“Buyers should always ensure that they research the location and how far away it is from transport links especially when buying as an investment. The rental prices you can achieve are often dictated by how commutable it is for a rental tenant and the appeal of the surrounding area,” says Clanford.
Investors should also look for new-build homes as they come with a guarantee and have fewer maintenance worries although they still have to be well-located and close to transport links, advises Gary Patrick, regional sales director for Barratt London.
The developer’s most recent project is The Courthouse in central London that boasts views of iconic landmarks such as Big Ben and Westminster. Prices for the 129-unit development start at £640,000.
While doing your homework is important, getting advice from the right experts is also key. “Everybody has an opinion on London property but be careful who you take advice from. The selling agents are helpful but their advice will be tailored to their sales list. There are independent buying agents who will give you a balanced view based on your objectives,” says Scarisbrick.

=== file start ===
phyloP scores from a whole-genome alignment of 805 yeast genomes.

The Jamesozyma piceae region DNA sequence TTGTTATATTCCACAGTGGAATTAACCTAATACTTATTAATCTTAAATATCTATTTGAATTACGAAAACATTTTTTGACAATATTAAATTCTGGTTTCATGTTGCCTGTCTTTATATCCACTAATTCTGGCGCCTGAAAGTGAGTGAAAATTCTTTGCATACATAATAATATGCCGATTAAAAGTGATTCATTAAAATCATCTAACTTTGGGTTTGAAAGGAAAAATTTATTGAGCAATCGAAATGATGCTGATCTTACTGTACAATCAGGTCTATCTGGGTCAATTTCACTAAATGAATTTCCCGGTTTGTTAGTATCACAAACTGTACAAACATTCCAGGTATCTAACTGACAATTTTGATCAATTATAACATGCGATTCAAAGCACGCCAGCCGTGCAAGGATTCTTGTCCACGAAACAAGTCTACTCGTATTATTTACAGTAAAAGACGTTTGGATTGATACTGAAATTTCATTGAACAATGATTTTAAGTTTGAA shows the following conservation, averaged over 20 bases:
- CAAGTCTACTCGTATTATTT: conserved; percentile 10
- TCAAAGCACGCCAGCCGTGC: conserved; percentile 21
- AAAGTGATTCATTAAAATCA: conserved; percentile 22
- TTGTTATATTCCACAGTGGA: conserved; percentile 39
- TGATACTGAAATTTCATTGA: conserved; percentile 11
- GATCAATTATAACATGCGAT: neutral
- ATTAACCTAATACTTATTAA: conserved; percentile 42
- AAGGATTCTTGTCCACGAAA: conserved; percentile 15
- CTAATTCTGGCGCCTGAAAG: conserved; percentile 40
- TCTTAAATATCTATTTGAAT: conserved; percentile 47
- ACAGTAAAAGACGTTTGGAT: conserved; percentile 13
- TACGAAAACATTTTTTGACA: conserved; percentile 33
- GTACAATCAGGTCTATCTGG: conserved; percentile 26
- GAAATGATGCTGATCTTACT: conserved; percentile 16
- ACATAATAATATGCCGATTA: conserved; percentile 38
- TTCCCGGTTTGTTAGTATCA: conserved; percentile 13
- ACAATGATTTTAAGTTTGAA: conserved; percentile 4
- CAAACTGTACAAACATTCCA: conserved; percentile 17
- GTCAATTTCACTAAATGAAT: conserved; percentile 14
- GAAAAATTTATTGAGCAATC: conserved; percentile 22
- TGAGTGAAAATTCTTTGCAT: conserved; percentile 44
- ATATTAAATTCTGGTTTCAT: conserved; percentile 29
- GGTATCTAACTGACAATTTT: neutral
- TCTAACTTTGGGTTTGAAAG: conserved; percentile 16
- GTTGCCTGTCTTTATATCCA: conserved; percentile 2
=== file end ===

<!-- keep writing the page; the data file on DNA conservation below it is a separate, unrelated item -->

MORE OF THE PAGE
And once you’ve found your ideal property, you should react immediately or risk missing out in a fast-moving market, he adds.
Time to Buy?
One of London’s beauties as a real estate hotspot is its resilience in the face of undulating sentiment. Certain parts of the city will always enjoy robust demand regardless of the broader economic situation. “There will always be a demand for rental properties in commutable areas of London so there has never been a better time to buy,” says Clanford.
Also, despite the efforts being made to increase supply, it is unlikely that the number of new homes built over the next few years will be able to keep pace with the number required in London, given expected population growth and the existing shortage, thus making it a very safe proposition for international investment, noted David Campbell, group sales and marketing director at Telford Homes.